Psychometric properties of the Canadian Occupational Performance Measure in home-dwelling older adults
Received 27 May 2016
Accepted for publication 23 July 2016
Published 1 September 2016 Volume 2016:9 Pages 411—423
Checked for plagiarism Yes
Review by Single-blind
Peer reviewer comments 2
Editor who approved publication: Dr Scott Fraser
Hanne Tuntland,1,2 Mona Kristin Aaslund,1 Eva Langeland,2 Birgitte Espehaug,3 Ingvild Kjeken4,5
1Department of Global Public Health and Primary Care, Faculty of Medicine and Dentistry, University of Bergen, Bergen, Norway; 2Centre for Care Research Western Norway, Bergen University College, Bergen, Norway; 3Centre for Evidence-Based Practice, Bergen University College, Bergen, Norway; 4National Advisory Unit on Rehabilitation in Rheumatology, Diakonhjemmet Hospital, Bergen, Norway; 5Department of Occupational Therapy, Prosthetics and Orthotics, Faculty of Health Sciences, Oslo and Akershus University College of Applied Sciences,Oslo, Norway
Background: The Canadian Occupational Performance Measure (COPM) is an occupational therapy instrument designed to help participants identify, prioritize, and evaluate performance of important occupations.
Objective: To investigate the validity, responsiveness, interpretability, and feasibility of the COPM when used by various health professions in home-dwelling older adults receiving reablement. Reablement is a new form of multidisciplinary home-based rehabilitation for older adults experiencing functional decline.
Participants and methods: The sample of 225 participants, mean age 80.8 years, who were in need of rehabilitation for various health conditions were included in the study. Data collection was conducted at baseline and at 10 weeks follow-up. The COSMIN guidelines and recommendations for evaluating methodological quality were followed.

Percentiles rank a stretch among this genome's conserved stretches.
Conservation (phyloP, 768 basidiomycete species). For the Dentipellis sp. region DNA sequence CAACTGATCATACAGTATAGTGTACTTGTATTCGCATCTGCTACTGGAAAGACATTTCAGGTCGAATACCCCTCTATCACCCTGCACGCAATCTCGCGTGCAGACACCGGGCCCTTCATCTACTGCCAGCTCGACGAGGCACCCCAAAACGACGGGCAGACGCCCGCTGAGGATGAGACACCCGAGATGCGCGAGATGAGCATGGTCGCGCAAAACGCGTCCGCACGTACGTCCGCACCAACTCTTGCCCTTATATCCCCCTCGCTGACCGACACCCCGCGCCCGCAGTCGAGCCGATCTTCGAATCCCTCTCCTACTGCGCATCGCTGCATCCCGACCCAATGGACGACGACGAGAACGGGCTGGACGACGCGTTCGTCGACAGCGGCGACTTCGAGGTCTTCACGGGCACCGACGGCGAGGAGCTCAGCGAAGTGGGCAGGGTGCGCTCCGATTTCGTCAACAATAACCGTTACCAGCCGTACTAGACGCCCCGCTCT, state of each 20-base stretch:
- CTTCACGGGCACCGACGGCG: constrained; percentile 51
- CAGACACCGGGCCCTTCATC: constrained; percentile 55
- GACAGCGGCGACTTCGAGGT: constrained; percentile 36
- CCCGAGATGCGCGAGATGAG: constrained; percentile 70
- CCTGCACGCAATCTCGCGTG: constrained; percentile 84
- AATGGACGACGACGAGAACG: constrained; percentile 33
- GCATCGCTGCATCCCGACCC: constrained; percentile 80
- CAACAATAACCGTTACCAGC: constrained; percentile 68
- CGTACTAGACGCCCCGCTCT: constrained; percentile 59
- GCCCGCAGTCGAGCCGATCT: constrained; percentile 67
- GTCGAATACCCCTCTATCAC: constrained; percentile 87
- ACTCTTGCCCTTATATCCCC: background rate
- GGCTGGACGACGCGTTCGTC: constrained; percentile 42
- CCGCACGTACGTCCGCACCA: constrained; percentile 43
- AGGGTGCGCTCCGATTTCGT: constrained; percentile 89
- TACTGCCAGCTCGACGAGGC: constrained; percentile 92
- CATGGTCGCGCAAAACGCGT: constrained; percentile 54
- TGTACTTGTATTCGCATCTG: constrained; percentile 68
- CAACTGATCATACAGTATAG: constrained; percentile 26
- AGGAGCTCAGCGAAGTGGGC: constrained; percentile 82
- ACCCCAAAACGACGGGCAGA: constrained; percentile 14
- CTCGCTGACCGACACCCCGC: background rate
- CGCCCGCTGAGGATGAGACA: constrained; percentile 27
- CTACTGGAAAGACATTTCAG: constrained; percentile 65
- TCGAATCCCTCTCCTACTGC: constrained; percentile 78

Results: Content validity, construct validity, and feasibility were found to be adequate. Responsiveness, however, was moderate. Functional mobility was the most frequently prioritized occupational category of all. Regarding interpretability, the minimal important change was 3.0 points and 3.2 points for performance and satisfaction, respectively. The older adults reported that COPM was a useful and manageable instrument. The majority of the occupational therapists, physiotherapists, and nurses reported that they had the required expertise to conduct the COPM assessments.
Conclusion: The results support the multidisciplinary use of the COPM in clinical practice and research in a home-dwelling, heterogeneous population of older adults. Based on the findings, 3 points are recommended as a cutoff point to distinguish between older adults who have a minimal important change in COPM performance and COPM satisfaction and those who have not.
Keywords: rehabilitation, reablement, health services for the aged, COPM, validity, multidisciplinarity
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